• Batch actions such as archive, delete, and label on Gmail messages
  • Upload videos to YouTube
  • Upload photos on Picasa

They had an app to upload to Picasa before, but it’s nice now that it’s built in. Like that you can upload straight to YouTube. I did a quick test and YouTube uploading is quick and painless. The improvements to the GMail app are great.

Categorized as android, G1

Waitin’ on my cupcake

Don’t let my negative posts against my G1 fool you. I like it, but it’s not perfect.

Some of the bugs/annoyances I’ve posted about are getting addressed in an upcoming “cupcake” update (should be next week):

Here’s a list of new features and improvements:

I love to see they are fixing the camera. Right now, it’s borderline useless unless you like blurry messes as pictures.

GPS too. I’m glad that was addressed. It was too unreliable.

I can do without the on screen keyboard. My fat fingers prefer the slide out.

I’m psyched about video feature. That’s a welcome addition that I have not heard about in the rumor mill.

I’m sad to see no mention of improvements to battery life. At least the short battery life has enforced some discipline in me to carry around a charger or have them accessible where I go. I haven’t been stuck with a dead phone yet–which used to happen to me too often before.

Hopefully this time around, my wife doesn’t get the update days before me–and proceed to rub it in the entire time.

Here is a video:

Categorized as G1

Thoughts on Producing and Marketing Complex Products

Lately I’ve been perusing message boards and blogs on the G1 phone. There is a tremendous debate among users as to their satisfaction levels. This, along with my own dissatisfaction with Microsoft Vista, led me to do some thinking. I think it might be impossible for companies with complicated products to produce products that will satisfy every one of their customers.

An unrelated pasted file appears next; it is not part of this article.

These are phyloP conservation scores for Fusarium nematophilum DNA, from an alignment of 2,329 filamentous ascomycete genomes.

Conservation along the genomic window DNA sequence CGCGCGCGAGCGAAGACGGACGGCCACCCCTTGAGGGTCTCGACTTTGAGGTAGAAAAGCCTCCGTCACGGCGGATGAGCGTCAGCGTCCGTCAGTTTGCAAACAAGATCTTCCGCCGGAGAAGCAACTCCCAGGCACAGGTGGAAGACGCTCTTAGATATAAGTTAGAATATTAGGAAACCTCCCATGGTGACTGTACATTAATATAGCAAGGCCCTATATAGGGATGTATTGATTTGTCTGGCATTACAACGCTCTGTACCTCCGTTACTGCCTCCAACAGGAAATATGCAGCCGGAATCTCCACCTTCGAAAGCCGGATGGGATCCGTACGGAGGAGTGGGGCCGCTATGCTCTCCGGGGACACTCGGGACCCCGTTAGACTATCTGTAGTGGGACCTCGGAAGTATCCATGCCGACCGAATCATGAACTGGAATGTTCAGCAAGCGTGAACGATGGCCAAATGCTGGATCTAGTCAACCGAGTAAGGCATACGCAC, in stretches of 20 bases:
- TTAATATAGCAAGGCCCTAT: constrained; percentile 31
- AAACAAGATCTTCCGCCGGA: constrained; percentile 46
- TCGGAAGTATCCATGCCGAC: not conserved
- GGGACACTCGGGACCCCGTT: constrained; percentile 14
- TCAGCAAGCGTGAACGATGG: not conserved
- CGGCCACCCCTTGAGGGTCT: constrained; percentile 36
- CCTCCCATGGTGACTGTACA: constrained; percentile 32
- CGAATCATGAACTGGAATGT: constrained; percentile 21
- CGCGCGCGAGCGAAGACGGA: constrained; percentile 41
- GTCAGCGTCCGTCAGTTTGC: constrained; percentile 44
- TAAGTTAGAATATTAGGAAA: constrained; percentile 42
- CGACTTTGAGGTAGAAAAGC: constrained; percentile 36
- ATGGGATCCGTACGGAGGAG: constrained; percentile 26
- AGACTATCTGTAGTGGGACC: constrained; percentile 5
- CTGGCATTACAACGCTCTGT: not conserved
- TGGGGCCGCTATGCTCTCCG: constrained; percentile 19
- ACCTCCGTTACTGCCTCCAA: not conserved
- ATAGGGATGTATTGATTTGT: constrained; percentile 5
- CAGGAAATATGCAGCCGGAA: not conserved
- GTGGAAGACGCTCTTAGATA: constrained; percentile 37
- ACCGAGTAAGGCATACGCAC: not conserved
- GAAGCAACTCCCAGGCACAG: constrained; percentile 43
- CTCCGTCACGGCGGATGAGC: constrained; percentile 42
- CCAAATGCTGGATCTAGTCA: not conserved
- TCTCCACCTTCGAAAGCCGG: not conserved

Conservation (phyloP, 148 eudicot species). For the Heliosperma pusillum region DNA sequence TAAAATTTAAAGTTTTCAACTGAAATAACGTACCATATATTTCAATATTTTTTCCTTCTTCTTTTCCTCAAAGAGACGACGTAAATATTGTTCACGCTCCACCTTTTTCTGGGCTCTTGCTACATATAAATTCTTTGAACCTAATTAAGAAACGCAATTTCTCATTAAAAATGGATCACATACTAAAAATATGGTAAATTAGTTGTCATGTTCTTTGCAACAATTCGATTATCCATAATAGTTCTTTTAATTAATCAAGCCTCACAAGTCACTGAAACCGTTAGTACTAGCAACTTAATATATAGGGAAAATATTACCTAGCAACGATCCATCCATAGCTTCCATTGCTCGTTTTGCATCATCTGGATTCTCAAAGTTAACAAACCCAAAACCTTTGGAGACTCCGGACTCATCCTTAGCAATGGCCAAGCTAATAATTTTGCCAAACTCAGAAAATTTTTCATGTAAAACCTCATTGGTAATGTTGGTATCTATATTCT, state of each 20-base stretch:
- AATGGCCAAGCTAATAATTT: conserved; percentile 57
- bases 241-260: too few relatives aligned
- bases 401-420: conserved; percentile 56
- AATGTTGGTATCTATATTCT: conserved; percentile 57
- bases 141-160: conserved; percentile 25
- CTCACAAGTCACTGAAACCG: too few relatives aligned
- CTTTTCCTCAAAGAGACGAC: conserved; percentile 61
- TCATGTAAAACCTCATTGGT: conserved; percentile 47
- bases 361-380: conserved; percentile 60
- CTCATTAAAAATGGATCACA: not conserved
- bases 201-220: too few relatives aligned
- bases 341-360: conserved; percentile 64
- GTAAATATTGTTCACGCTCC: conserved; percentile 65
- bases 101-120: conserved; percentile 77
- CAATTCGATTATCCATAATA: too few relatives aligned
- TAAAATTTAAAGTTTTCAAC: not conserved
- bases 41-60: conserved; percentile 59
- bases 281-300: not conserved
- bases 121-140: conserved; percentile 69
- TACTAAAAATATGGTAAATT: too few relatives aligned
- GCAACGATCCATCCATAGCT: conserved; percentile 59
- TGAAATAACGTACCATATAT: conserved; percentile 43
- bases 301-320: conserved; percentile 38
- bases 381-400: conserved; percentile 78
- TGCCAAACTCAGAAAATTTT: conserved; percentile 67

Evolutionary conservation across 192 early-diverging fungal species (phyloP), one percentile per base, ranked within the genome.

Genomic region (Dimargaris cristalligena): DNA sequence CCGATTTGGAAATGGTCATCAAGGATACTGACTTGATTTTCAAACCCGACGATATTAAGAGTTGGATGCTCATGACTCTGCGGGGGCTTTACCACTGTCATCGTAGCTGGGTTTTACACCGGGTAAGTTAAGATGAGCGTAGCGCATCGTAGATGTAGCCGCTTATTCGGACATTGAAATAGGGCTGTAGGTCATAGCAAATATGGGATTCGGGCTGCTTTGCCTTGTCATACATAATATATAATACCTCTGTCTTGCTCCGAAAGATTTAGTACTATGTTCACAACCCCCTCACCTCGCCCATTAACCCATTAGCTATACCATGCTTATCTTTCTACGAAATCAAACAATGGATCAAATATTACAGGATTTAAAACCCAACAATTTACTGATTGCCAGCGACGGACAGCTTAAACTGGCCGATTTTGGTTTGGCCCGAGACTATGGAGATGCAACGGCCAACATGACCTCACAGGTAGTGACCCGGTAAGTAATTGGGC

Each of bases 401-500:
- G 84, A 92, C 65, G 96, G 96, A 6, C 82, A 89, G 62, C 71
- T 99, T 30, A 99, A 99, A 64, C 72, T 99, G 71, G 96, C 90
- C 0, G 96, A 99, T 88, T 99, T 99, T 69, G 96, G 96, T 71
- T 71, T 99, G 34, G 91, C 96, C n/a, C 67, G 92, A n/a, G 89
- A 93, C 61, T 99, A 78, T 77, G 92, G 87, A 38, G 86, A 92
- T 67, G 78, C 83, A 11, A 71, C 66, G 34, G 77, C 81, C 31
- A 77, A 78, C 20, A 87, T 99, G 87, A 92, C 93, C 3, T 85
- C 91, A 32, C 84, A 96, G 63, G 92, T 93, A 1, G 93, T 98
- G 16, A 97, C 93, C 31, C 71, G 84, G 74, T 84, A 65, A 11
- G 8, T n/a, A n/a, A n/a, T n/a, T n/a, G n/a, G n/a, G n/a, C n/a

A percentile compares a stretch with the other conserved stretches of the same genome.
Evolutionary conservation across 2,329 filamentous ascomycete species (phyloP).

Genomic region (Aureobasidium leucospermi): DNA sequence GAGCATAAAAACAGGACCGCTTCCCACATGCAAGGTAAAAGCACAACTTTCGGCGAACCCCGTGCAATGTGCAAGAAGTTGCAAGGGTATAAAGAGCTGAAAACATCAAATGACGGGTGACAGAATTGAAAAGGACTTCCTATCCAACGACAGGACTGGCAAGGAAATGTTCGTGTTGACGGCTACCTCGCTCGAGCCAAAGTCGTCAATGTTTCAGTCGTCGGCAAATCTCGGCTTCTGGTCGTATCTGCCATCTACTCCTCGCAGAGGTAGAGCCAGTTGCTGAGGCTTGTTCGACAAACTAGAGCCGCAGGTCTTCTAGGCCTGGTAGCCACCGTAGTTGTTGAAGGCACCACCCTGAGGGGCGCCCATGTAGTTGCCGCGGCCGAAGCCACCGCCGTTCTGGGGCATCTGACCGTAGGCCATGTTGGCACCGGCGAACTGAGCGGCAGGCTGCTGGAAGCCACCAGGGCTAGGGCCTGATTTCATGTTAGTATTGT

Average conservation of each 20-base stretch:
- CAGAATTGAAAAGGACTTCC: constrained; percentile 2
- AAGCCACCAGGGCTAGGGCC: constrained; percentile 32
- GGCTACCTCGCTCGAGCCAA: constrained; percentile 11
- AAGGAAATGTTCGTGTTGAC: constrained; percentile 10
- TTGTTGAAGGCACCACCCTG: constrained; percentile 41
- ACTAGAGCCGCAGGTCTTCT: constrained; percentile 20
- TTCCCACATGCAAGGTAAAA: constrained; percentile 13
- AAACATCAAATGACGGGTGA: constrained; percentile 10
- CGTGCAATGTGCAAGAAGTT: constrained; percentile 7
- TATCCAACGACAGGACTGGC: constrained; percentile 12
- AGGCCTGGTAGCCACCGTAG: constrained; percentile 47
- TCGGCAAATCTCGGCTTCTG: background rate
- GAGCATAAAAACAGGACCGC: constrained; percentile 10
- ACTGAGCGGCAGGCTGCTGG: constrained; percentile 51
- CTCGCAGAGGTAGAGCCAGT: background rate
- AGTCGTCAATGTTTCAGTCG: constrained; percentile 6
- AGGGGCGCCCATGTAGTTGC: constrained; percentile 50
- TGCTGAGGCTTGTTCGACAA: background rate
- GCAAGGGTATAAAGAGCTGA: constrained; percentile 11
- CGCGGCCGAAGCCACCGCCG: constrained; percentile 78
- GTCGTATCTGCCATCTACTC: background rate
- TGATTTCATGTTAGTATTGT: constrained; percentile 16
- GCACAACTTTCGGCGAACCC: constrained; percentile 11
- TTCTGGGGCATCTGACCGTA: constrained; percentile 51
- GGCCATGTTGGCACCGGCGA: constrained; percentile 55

Take for example Vista. I hate it. Why? Because XP was easy to navigate and find files, folders, programs, etc. So why mess with it? I think, and I might be wrong, that Microsoft modeled Vista and produced it with a heavy slant towards users who want a {buzzword alert} rich multimedia experience. I think the casual user, like me, was left out. And my frustrations are some very basic things, like folder structure. Suddenly I had to click 3 times where it used to take me one click.

Now take the G1. I’m a Google addict. I use almost every one of their products and services. So going with the G1 was a no brainer. In my opinion, Is the G1 perfect? No. But it met my basic expectations.

This brings me to the message boards and blogs. It seems G1 users are divided into pretty distinct camps that range from the extremely technical to the very casual. You have Android fans that don’t mind using the phone with a beta mindset to more casual users who demand a finished product.

Who’s right and who’s wrong? Can Google/HTC/Tmobile produce something to satisfy everyone? Consider the phone is being judged by the following:

1) Phone service
2) Text messaging
3) E-mail client
4) Web Browser
5) MP3 Player
6) Camera
7) Everything else from GPS maps to games, the list is endless.

I do take exception to a few notions. The phone is/was marketed to the general public, so the notion that customers should put up with bugs/annoyances to me is an unreasonable response to complaints. Also, a LOT of advice on both the G1 and Vista require technical modifications. This does not suit a less technically savvy user or those who don’t have the time or desire to tinker.

How does a company take all of these considerations and produce a product that’ll be widely accepted? Do they just aim for the middle?